Man holds Employee Retirement Income Security Act ERISA.

Are Your Home Health Contractors Actually Employees?

In the US in general and Florida in particular, it is a common practice to label home health care workers as independent contractors instead of employees. But, with the Department of Labor of the country concentrating its focus on whether such employees are being misclassified as contractors, many employers could soon end up in trouble.

In the US, the ‘economic realities’ test is used to determine whether an individual should be classified as an employee or an independent contractor under the Fair Labor Standards Act or FLSA. This test comprises a complex analysis of various factors, making it difficult to predict the legal outcome in advance.

While it’s a well-known fact that using ‘independent contractors’ is a standard practice among healthcare providers and agencies in Florida, this justification might not be enough under federal laws. Even if this practice has been going on for years in the industry, companies unaware of how stringent the economic realities test is might be in trouble. You see, no matter how common the practice is, if it isn’t compliant with federal wage and hour laws, your company may face legal action.

The nurse registry statute of Florida has, in a way, fuelled this confusion. This law deems many caregiver positions (such as home health aides, nurses, etc.) working for a nurse registry as independent contractors and not employees of the nurse registry. No matter how broad its scope, this statute cannot change federal law.

As a result, many such nurse registries in Florida have been found to have misclassified their workers, thereby violating federal wage and hour laws. Unlike what many healthcare agencies think, even written individual contractor agreements aren’t always enough in such cases.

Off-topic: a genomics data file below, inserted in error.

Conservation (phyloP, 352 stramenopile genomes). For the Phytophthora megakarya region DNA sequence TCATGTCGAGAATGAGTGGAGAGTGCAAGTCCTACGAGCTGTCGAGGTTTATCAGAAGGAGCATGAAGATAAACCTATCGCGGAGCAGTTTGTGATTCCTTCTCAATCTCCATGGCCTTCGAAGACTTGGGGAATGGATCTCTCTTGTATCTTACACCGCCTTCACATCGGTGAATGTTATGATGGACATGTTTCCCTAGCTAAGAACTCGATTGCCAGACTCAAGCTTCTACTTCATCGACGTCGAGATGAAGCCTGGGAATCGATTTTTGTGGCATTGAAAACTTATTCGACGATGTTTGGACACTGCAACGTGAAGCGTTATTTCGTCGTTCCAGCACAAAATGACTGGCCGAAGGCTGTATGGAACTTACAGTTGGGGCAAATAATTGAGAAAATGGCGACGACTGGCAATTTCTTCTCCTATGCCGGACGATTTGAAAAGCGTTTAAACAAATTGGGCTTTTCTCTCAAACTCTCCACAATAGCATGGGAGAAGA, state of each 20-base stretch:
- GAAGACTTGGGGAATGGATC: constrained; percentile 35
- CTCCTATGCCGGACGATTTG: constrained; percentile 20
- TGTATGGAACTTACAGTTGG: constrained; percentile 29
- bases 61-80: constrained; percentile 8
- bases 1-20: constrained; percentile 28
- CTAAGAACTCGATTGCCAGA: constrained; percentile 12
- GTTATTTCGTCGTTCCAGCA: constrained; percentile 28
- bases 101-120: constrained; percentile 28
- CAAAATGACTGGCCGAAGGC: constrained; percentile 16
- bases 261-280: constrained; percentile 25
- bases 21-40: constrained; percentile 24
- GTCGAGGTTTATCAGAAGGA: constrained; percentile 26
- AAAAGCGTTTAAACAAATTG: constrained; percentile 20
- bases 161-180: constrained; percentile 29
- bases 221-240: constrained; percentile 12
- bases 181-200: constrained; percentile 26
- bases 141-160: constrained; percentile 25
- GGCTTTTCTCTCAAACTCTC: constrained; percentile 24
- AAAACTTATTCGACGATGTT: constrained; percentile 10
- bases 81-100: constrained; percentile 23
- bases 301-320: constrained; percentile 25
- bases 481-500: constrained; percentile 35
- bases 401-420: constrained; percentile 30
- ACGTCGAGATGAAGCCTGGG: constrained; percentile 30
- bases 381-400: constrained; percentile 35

There are several issues exposed in this regard in Florida. Healthcare employers may risk exposure by not paying their workers for overtime work. This may be for mainly two reasons: the employers may not have considered the worker as their employee or wrongly assumed that the worker was exempt from overtime. In addition, companies may face legal action related to issues like worker’s compensation, providing family and medical leave to qualified employees, participating in specific ERISA plans, IRS payroll tax implications, etc.

The misclassification of employees as independent contractors is also called payroll fraud. And with the increasing government scrutiny to expose such misclassifications, several Florida healthcare employers are at risk. But what can these employers do to avoid such implications?

Firstly, employers need to avoid the trap of following the long-standing practice in the industry of using independent contractors. Secondly, it’s essential for all healthcare agencies operating under this business model to continuously identify and evaluate the potential issues that might put them at risk. It’s also a good idea to get in touch with a lawyer to keep track of the latest legal developments to be on the safe side.

If you are working as a home health worker in Florida or any other part of the US, you are entitled to receive several benefits offered to regular employees, such as overtime pay, insurance, etc. If your employer denies these rights by forcing you to sign an independent contractor agreement, you can take legal action to protect your rights.

If you are in doubt about how to proceed, it’s a good idea to get in touch with a qualified Florida ERISA Lawyer. These professionals will be able to offer you the right guidance regarding the case.


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